The excitement began when some traders asked whether the group would achieve the market's undemanding profit forecast of pounds 367m, representing a humble pounds 3.7m advance on the previous year.
Then Kleinwort Benson added to the anxiety by cutting its current year profits estimate and describing the shares as a short-term sell. Analysts James Dodd and John Karidis reduced their forecast by pounds 20m to pounds 466m.
Such behaviour did not rest easily with a highly-rated share, even if Kleinwort said the medium-term outlook is far from gloomy. But the securities house frets about increased competition hitting margins and mitigating the benefits of sales growth.
Vodafone has long enjoyed a strong US following, partly because its shares are on a lower rating than similar American communication groups. At the last count, 33.6 per cent of its capital was held through US ADRs and with a number of US investment groups displaying interest in the shares, the total transatlantic shareholding could be more than 40 per cent.
The debate over Vodafone came as its big UK rival, Cellnet, was caught by a Whitehall decision that appeared to rule out BT buying out the minority shareholding owned by the Securicor group.
Securicor, owning 40 per cent of Cellnet with BT accounting for 60 per cent, said it was "considering all its options" after the Government said it was not willing at present to allow BT to take full control. Securicor ordinary shares fell 42p to 1,543p, the 'A' shares 7p to 1,000p and Security Services, controlled by Securicor and with a direct Cellnet involvement, 37p to 863p.
The rest of the market had a volatile session with the FT-SE 100 index performing its own roller-coaster as New York made an uncertain start.
Through most of the session, the index held on to modest gains but when the Dow Jones Average slumped 40 points in its first 15 minutes of trading, shares took fright and Footsie lost 12 points. New York rallied, dragging the index up 8.7. It closed with a 4.4 gain at 3,345.0, highest since February last year.
New York's disjointed performance stemmed from unexpectedly weak US employment figures, producing worries of a recession. Then thoughts of lower interest rates calmed the atmosphere.
The poor jobs figures and other recessionary indicators prompted a US regional bank, the Southwest Bank of St Louis, renowned for being the first to jump, to cut its prime rate.
With Swiss Bank Corporation moving even closer to capturing SG Warburg, up 28p at 768p, speculative attention returned to Kleinwort, with Dresdner, the German bank, reappearing as the favourite to pounce. The shares rose 19p to 680p. Hambros, up 11p to 215p, and Wintrust, 12p to 225p, were also on buyers' lists.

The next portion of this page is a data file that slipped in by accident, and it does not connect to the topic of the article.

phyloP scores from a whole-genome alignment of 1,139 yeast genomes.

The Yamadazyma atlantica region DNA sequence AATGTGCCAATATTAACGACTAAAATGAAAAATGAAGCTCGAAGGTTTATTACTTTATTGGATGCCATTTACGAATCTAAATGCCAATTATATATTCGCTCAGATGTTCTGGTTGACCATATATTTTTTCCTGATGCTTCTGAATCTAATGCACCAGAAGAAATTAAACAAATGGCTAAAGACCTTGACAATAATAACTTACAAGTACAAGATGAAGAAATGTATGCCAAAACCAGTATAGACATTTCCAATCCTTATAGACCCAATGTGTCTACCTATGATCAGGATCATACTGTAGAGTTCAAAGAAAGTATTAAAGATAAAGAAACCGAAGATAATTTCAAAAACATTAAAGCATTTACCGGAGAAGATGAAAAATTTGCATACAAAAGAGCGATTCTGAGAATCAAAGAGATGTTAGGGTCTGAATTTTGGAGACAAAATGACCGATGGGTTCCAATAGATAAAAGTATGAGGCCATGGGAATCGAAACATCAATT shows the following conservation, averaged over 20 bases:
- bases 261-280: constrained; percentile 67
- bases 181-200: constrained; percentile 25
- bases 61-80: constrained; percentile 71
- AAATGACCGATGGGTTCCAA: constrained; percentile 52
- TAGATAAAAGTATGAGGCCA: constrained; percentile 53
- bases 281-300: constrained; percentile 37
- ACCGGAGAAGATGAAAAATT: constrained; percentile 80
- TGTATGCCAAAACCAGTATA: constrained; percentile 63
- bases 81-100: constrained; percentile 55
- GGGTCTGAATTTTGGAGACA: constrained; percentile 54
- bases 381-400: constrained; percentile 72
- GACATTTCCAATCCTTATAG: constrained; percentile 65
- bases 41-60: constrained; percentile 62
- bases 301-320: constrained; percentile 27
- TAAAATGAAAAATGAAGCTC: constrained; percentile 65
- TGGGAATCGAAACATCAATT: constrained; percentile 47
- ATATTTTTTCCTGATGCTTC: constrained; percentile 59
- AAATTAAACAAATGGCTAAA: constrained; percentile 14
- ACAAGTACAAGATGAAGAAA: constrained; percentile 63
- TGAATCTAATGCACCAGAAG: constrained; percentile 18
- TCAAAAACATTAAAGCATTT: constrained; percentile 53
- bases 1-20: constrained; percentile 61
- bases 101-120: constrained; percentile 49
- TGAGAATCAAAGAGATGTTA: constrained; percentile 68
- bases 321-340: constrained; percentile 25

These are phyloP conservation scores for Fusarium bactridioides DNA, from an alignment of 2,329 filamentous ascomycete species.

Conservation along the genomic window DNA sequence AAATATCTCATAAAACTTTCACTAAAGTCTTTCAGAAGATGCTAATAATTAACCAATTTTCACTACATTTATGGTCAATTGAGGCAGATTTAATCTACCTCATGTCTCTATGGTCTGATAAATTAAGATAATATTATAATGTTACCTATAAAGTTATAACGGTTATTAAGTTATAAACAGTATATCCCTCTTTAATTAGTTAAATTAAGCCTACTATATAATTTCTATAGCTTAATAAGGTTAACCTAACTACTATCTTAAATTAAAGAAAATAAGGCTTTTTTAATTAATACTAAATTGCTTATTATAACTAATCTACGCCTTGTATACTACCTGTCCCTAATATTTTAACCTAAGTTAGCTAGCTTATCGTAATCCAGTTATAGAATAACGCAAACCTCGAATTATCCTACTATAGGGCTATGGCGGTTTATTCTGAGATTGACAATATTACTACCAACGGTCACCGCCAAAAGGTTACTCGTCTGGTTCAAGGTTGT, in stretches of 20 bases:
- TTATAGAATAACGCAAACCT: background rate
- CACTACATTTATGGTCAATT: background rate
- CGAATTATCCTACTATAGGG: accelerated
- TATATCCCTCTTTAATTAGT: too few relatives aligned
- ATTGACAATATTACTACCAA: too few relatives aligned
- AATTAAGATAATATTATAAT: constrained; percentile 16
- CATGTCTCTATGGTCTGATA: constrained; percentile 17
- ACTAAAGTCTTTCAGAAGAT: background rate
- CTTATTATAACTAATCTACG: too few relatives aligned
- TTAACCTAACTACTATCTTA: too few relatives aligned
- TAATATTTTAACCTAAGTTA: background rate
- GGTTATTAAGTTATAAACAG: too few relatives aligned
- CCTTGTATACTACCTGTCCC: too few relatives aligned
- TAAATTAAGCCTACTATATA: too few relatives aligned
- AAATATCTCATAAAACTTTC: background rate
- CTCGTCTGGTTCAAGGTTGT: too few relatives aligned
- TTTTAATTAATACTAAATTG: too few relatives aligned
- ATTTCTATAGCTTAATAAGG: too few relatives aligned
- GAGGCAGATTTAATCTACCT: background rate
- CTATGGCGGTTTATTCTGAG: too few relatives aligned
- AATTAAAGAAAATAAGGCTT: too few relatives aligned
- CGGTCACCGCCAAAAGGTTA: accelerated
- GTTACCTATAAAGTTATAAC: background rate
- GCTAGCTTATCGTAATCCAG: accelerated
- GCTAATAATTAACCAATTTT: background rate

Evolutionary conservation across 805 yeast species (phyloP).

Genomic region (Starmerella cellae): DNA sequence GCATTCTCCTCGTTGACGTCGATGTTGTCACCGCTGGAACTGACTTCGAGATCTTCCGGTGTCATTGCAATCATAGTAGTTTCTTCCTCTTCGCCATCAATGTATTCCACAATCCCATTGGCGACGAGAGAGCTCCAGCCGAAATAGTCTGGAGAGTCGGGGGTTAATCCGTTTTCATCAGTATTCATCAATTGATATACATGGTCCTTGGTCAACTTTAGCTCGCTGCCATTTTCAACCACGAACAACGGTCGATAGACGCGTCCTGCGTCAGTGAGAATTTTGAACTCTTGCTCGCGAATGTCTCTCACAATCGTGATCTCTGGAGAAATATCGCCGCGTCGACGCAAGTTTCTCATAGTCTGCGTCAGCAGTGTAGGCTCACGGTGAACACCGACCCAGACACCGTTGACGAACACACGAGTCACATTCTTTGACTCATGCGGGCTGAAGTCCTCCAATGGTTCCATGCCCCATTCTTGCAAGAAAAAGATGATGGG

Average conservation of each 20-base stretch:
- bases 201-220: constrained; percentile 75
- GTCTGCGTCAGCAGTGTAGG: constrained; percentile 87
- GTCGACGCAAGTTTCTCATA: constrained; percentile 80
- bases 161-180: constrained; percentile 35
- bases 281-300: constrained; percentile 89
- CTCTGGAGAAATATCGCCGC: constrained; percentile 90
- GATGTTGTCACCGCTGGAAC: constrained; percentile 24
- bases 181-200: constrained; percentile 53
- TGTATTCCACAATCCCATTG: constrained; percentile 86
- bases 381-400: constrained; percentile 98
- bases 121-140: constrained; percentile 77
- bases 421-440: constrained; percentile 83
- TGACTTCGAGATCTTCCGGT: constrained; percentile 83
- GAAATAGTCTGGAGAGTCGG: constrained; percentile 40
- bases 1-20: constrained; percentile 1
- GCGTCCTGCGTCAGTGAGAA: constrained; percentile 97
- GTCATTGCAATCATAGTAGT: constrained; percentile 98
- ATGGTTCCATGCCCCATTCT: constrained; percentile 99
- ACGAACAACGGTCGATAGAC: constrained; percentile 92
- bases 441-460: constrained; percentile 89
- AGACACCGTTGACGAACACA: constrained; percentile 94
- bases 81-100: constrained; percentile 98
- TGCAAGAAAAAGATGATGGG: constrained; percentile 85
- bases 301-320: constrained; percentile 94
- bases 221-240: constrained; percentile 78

The Warburg advance was probably a play on the terms which, although there is more than two months to wait before the proceeds are distributed, equate to 790p.
Arjo Wiggins Appleton, the packaging and paper group, slipped 6.5p to 263.5p as Kleinwort trimmed its forecast by pounds 10m to pounds 260m. Rexam, formerly Bowater, continued to enjoy its new name, up 9p to 490p. Argyll, the Safeway supermarket chain, dipped 4p to 331p with James Capel negative, but RTZ, helped by firmer copper prices and Barclays de Zoete Wedd support, improved 11p to 823p.
WPP, the advertising group, slipped 3p to 128p on its trading statement. Turnover was again high.
ABN Amro Hoare Govett was thought to have taken a negative stance on Wolseley, the building materials group which must be suffering as US building margins are squeezed. The shares fell 9p to 351p. Earlier this year, they touched 400p. Caradon was caught up in the depression, falling 10p to 250p.
Medeva dipped 2.5p to 245.5p as the market continued to await the signalled Fisons strike. A bid price of 260p seems to have become the popular guess against earlier hopes of 300p. Fisons dipped 2p to 172p. Glaxo Wellcome continued to feel the pinch of bearish US tip-sheet comment, off 2.5p to 720.5p.
Hi-tech, the sports shoe group, gave up 5.5p to 26p as three directors quit.
Gowrings, the Burger King operator and car dealer, rose 4p to 75p following an upbeat trading statement; securities house Brown Shipley expects a profit recovery to pounds 750,000 this year. Continental Foods, a snack food group, rose 7p to 78p in belated response to Henderson Crosthwaite forecasts.
Rutland Trust sold its remaining 49 per cent of a Yorkshire soft drinks business to Cott, the Canadian group, for pounds 4.25m. Last year, Cott paid pounds 6m for the other 51 per cent. Rutland, with a cash pile of pounds 20m, held at 26p. Capital Industries, where Rutland has a 42 per cent interest, slipped 2p to 146p after it shelved plans to demerge its financial services side.
o Gander, the old gold explorer traded on the 4.2 share market, continues to attract support. Greig Middleton, advising shareholders to take up a pounds 7m cash call, says the shares will have an asset backing of 20p by 1997 when profits will top pounds 1m.
The company, run by the Vaughan brothers who founded the Juliana's leisure group which was acquired by Wembley six years ago, concentrates on letting residential property in Kensington and Chelsea. The rights are at 8.5p against a market price of 7.75p. A full listing is planned next year.
o Harmony Property, where the Perloff family has acquired a 5.5 per cent interest, remains the subject of speculation with talk another share build up is under way. Identity of a big buyer earlier this week has yet to be disclosed. The shares held at 4.5p.